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Across the divide

Ross McCaw, Founder and CEO of OurPeople, shares his best communications practices to keep work processes moving at a time of disconnect and unpredictability

The success of the UK vaccine programme means that workers are expected to return to offices faster than originally thought, and the numbers of those expected to be making the transition back to traditional working environments is much higher than originally anticipated – jumping from 60 per cent to 80 per cent of workers.

With the public being encouraged and feeling confident enough to return to these shared spaces, facilities teams, already laden with additional Coronavirus related duties, will face the challenge of ensuring they remain connected in unpredictable circumstances, while also focusing on the safety and cleanliness of office buildings.

At this time, it’s crucial all staff have the correct and relevant information they need to help mitigate unnecessary risk. As shared spaces fluctuate in levels of busyness, team members will need to know in real time, which tasks need doing, which have been done and what might need doing again the following day (and which do not). Added pressure will also come from a workforce that consists of a variation of deskless and remote employees, along with contractors.

The new office landscape will remain unpredictable and seemingly disjointed for some time, with different staff working different hours in alternative ways. But the integration of both communication systems, and regular in-person meetings and catch-ups can be a vital way to ensure that key information, updates and documents are transferred to the right people.

Effective communication with, and within, facilities management teams is a complicated thing to achieve and often falls to managers, whether they’re deskless or remote. However, now more than ever, implementing effective communications measures will ensure teams can manage workflows more effectively and resolve issues quickly and efficiently.


Another reason communications systems matter more now than ever before in the UK is the trend we’ve seen at OurPeople in the shift towards hybrid models of working – a blend of both in person and digital working, with different days or environments allocated to different tasks.

This blended work model includes a mix of employees in office, at home and deskless working, and is being widely adopted across many industries. However, within facilities management, this model will only work for some employees as others will be needed on the ground. As a result, this model carries the risk of alienating workers from line managers and colleagues, due to a lack of in-person connection.

Regular meetings (with all the applicable precautions in place like masks and social distancing) are crucial to keep teams updated with correct and up-to-date information about what protocols have been put in place, and how the business and buildings are running to protect staff. Most importantly perhaps, regular in-person meetings keep workers motivated. Teams are made up of more than just the tasks they perform and human connection is vital if you want to keep your team working at their best.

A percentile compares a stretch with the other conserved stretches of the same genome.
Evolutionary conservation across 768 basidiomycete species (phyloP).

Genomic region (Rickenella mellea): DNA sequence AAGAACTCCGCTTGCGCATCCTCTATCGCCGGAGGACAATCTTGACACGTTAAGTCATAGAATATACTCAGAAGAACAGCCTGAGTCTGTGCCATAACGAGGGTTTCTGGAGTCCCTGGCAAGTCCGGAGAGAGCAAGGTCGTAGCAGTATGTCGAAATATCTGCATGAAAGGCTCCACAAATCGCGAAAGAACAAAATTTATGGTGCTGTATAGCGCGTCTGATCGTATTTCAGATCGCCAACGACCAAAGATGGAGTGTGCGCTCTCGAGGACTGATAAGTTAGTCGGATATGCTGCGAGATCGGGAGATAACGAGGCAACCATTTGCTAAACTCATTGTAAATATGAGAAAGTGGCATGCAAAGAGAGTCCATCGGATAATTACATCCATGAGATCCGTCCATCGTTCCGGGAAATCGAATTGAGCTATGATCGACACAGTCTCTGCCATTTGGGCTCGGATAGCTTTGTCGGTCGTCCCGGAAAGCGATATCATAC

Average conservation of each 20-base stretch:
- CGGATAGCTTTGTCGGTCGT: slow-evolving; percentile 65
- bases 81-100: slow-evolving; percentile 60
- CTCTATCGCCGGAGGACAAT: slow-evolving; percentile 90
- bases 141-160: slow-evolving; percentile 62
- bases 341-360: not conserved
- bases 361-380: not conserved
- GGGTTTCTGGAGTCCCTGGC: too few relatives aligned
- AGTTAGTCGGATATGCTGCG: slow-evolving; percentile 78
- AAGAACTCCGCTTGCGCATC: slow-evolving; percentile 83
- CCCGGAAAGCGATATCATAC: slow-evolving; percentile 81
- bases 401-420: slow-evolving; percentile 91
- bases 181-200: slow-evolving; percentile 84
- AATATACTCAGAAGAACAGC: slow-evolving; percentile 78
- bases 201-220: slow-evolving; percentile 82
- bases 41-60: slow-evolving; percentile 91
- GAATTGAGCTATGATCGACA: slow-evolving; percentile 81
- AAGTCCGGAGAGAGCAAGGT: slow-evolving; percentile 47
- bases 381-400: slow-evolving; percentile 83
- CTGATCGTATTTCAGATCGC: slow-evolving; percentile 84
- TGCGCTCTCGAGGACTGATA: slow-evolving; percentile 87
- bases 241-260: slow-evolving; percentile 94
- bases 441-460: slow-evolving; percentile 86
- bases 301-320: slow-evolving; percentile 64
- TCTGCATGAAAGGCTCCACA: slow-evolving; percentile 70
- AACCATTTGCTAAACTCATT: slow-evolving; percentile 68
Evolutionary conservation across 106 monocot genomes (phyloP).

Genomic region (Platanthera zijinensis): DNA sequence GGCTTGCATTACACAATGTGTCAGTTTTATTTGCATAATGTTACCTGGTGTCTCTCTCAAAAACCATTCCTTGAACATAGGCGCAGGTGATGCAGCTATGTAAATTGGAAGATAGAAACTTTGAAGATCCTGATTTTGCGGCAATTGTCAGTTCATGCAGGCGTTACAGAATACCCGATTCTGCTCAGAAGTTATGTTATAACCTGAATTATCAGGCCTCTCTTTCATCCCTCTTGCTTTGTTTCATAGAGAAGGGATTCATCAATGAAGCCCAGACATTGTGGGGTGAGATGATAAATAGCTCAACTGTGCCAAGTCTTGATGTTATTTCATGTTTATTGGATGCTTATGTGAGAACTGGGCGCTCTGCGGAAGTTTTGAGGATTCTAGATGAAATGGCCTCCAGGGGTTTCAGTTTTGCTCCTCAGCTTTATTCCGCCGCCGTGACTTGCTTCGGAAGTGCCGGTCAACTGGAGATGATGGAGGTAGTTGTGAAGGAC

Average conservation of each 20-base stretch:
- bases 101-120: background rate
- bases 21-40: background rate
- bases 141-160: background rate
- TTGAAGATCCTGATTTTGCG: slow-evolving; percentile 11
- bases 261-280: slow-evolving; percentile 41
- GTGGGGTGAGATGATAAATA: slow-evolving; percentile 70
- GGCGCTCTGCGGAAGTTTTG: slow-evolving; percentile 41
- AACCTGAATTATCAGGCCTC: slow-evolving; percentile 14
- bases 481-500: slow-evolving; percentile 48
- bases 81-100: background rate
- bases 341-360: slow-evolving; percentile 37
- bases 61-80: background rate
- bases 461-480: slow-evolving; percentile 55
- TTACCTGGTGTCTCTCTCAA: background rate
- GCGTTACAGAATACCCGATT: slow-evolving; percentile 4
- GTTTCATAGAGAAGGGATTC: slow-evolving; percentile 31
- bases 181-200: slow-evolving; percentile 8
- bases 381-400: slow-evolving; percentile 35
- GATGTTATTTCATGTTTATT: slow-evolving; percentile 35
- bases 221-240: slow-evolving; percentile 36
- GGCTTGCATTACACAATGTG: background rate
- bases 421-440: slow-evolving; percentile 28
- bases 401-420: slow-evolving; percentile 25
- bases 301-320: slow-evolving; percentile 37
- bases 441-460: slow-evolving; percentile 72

Sometimes, one-to-one feedback sessions can be just as valuable, or even more valuable than regular meetings. In these circumstances, people may feel more comfortable discussing more personal views or concerns, often getting right to the heart of the matter.

These kinds of meetings ensure workers are happy, engaged and comfortable with key information being pushed out. This time also enables facilities managers to check up on how staff are doing and feeling about their return to work, and whether any additional measures need to be put in place, listening to both their team member’s feedback and the constantly updated government advice.

At a time when safety and health is at the top of our minds, taking time to ensure protocols work for every member of the team is a valuable investment, and pays off in the long run by revealing key learnings, which might not have happened if time wasn’t taken to hear every voice on the team.

The ease for managers to act on relevant suggestions or concerns can, in turn, have a great effect on staff, not only ensuring they feel safe and protected from the virus, but also that they have a sense of belonging and worth in the workplace. Ensuring employees are happy and engaged can really make a difference to their performance. Alongside this, increased positive engagement with staff will also allow them to feel more protected, and less anxious, about returning to work, encouraging more back into the office.

Facilities managers should keep consistent, instant and transparent connections with all employees regarding their response to the pandemic and how they are working against the ongoing threat.


Communication platforms should also be implemented to assist in the safe return to work, ensuring staff have access to the right information for them, when and where they might need it. This can be a great way for FMs to ensure they are constantly informing staff, outside of regularly scheduled meetings, on the safety measures they have put in place and any changes required by updated government guidance.

Because of the nature of the FM sector, with such a variety of office based and front-line workers, FMs must take extra steps to actively engage staff. In this way they can ensure there is transparency in the way the business is run, and that staff are aware of the measures put in place to protect them, so they can act upon important information to create a safer environment for all involved.

About Sarah OBeirne

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